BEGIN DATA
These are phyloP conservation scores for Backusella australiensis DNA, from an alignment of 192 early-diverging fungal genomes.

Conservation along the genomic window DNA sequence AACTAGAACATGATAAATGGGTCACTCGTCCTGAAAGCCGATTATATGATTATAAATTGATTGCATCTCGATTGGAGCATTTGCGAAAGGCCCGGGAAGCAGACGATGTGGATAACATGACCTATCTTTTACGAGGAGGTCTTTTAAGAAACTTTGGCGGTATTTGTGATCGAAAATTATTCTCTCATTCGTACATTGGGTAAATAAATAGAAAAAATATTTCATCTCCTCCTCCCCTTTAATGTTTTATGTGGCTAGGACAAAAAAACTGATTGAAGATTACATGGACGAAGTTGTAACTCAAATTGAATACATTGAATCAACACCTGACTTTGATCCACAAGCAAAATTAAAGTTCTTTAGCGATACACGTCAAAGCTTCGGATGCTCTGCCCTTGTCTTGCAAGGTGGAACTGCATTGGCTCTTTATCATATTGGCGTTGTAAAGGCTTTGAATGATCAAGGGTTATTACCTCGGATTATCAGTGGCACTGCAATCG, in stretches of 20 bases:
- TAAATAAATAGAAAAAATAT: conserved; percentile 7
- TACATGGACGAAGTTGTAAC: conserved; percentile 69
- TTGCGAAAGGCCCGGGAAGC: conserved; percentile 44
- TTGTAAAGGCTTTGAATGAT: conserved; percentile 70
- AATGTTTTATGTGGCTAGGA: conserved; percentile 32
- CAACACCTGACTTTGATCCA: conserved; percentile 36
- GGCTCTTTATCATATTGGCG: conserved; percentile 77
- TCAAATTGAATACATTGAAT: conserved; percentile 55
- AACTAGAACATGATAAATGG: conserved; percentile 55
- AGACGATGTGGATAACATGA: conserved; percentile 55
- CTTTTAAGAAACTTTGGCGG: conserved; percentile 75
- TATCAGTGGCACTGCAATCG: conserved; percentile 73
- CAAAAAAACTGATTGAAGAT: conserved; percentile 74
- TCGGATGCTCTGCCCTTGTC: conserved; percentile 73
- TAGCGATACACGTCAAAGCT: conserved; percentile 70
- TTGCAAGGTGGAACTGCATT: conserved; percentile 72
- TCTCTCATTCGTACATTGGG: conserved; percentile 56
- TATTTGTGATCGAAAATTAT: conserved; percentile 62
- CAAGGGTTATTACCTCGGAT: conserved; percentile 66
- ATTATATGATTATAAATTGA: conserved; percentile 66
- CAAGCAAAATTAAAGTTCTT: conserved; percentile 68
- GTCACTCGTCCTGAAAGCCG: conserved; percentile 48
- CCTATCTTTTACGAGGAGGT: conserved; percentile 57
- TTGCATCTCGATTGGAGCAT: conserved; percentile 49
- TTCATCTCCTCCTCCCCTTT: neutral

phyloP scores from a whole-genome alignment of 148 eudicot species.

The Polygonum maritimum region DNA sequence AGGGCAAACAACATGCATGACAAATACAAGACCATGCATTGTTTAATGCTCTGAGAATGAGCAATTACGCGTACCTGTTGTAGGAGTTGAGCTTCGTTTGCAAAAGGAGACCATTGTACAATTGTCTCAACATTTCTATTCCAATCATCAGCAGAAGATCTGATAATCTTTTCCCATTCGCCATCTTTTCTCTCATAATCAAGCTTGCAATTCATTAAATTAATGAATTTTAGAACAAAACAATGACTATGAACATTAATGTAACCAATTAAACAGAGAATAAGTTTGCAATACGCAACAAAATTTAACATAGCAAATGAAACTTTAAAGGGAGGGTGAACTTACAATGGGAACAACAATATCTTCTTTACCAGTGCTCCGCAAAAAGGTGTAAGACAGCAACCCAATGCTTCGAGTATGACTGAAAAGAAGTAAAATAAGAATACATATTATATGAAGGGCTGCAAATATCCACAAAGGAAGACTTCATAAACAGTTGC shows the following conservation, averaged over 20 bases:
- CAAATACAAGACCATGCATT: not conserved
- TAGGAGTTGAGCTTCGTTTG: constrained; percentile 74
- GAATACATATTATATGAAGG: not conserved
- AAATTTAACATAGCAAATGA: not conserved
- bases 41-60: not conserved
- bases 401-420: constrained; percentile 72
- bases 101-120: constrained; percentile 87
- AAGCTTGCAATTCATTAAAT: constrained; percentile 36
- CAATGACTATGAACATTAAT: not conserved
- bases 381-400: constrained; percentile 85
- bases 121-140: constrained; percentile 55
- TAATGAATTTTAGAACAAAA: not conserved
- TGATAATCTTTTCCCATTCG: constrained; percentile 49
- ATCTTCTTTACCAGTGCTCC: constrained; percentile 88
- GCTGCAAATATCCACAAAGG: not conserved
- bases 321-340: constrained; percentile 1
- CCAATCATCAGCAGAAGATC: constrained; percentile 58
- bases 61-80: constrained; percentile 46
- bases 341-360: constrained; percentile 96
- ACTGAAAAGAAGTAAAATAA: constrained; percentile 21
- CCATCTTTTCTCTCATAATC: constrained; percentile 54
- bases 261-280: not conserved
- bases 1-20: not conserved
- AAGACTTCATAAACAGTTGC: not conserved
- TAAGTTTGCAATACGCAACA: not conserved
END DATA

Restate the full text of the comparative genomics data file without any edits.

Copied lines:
These are phyloP conservation scores for Backusella australiensis DNA, from an alignment of 192 early-diverging fungal genomes.

Conservation along the genomic window DNA sequence AACTAGAACATGATAAATGGGTCACTCGTCCTGAAAGCCGATTATATGATTATAAATTGATTGCATCTCGATTGGAGCATTTGCGAAAGGCCCGGGAAGCAGACGATGTGGATAACATGACCTATCTTTTACGAGGAGGTCTTTTAAGAAACTTTGGCGGTATTTGTGATCGAAAATTATTCTCTCATTCGTACATTGGGTAAATAAATAGAAAAAATATTTCATCTCCTCCTCCCCTTTAATGTTTTATGTGGCTAGGACAAAAAAACTGATTGAAGATTACATGGACGAAGTTGTAACTCAAATTGAATACATTGAATCAACACCTGACTTTGATCCACAAGCAAAATTAAAGTTCTTTAGCGATACACGTCAAAGCTTCGGATGCTCTGCCCTTGTCTTGCAAGGTGGAACTGCATTGGCTCTTTATCATATTGGCGTTGTAAAGGCTTTGAATGATCAAGGGTTATTACCTCGGATTATCAGTGGCACTGCAATCG, in stretches of 20 bases:
- TAAATAAATAGAAAAAATAT: conserved; percentile 7
- TACATGGACGAAGTTGTAAC: conserved; percentile 69
- TTGCGAAAGGCCCGGGAAGC: conserved; percentile 44
- TTGTAAAGGCTTTGAATGAT: conserved; percentile 70
- AATGTTTTATGTGGCTAGGA: conserved; percentile 32
- CAACACCTGACTTTGATCCA: conserved; percentile 36
- GGCTCTTTATCATATTGGCG: conserved; percentile 77
- TCAAATTGAATACATTGAAT: conserved; percentile 55
- AACTAGAACATGATAAATGG: conserved; percentile 55
- AGACGATGTGGATAACATGA: conserved; percentile 55
- CTTTTAAGAAACTTTGGCGG: conserved; percentile 75
- TATCAGTGGCACTGCAATCG: conserved; percentile 73
- CAAAAAAACTGATTGAAGAT: conserved; percentile 74
- TCGGATGCTCTGCCCTTGTC: conserved; percentile 73
- TAGCGATACACGTCAAAGCT: conserved; percentile 70
- TTGCAAGGTGGAACTGCATT: conserved; percentile 72
- TCTCTCATTCGTACATTGGG: conserved; percentile 56
- TATTTGTGATCGAAAATTAT: conserved; percentile 62
- CAAGGGTTATTACCTCGGAT: conserved; percentile 66
- ATTATATGATTATAAATTGA: conserved; percentile 66
- CAAGCAAAATTAAAGTTCTT: conserved; percentile 68
- GTCACTCGTCCTGAAAGCCG: conserved; percentile 48
- CCTATCTTTTACGAGGAGGT: conserved; percentile 57
- TTGCATCTCGATTGGAGCAT: conserved; percentile 49
- TTCATCTCCTCCTCCCCTTT: neutral

phyloP scores from a whole-genome alignment of 148 eudicot species.

The Polygonum maritimum region DNA sequence AGGGCAAACAACATGCATGACAAATACAAGACCATGCATTGTTTAATGCTCTGAGAATGAGCAATTACGCGTACCTGTTGTAGGAGTTGAGCTTCGTTTGCAAAAGGAGACCATTGTACAATTGTCTCAACATTTCTATTCCAATCATCAGCAGAAGATCTGATAATCTTTTCCCATTCGCCATCTTTTCTCTCATAATCAAGCTTGCAATTCATTAAATTAATGAATTTTAGAACAAAACAATGACTATGAACATTAATGTAACCAATTAAACAGAGAATAAGTTTGCAATACGCAACAAAATTTAACATAGCAAATGAAACTTTAAAGGGAGGGTGAACTTACAATGGGAACAACAATATCTTCTTTACCAGTGCTCCGCAAAAAGGTGTAAGACAGCAACCCAATGCTTCGAGTATGACTGAAAAGAAGTAAAATAAGAATACATATTATATGAAGGGCTGCAAATATCCACAAAGGAAGACTTCATAAACAGTTGC shows the following conservation, averaged over 20 bases:
- CAAATACAAGACCATGCATT: not conserved
- TAGGAGTTGAGCTTCGTTTG: constrained; percentile 74
- GAATACATATTATATGAAGG: not conserved
- AAATTTAACATAGCAAATGA: not conserved
- bases 41-60: not conserved
- bases 401-420: constrained; percentile 72
- bases 101-120: constrained; percentile 87
- AAGCTTGCAATTCATTAAAT: constrained; percentile 36
- CAATGACTATGAACATTAAT: not conserved
- bases 381-400: constrained; percentile 85
- bases 121-140: constrained; percentile 55
- TAATGAATTTTAGAACAAAA: not conserved
- TGATAATCTTTTCCCATTCG: constrained; percentile 49
- ATCTTCTTTACCAGTGCTCC: constrained; percentile 88
- GCTGCAAATATCCACAAAGG: not conserved
- bases 321-340: constrained; percentile 1
- CCAATCATCAGCAGAAGATC: constrained; percentile 58
- bases 61-80: constrained; percentile 46
- bases 341-360: constrained; percentile 96
- ACTGAAAAGAAGTAAAATAA: constrained; percentile 21
- CCATCTTTTCTCTCATAATC: constrained; percentile 54
- bases 261-280: not conserved
- bases 1-20: not conserved
- AAGACTTCATAAACAGTTGC: not conserved
- TAAGTTTGCAATACGCAACA: not conserved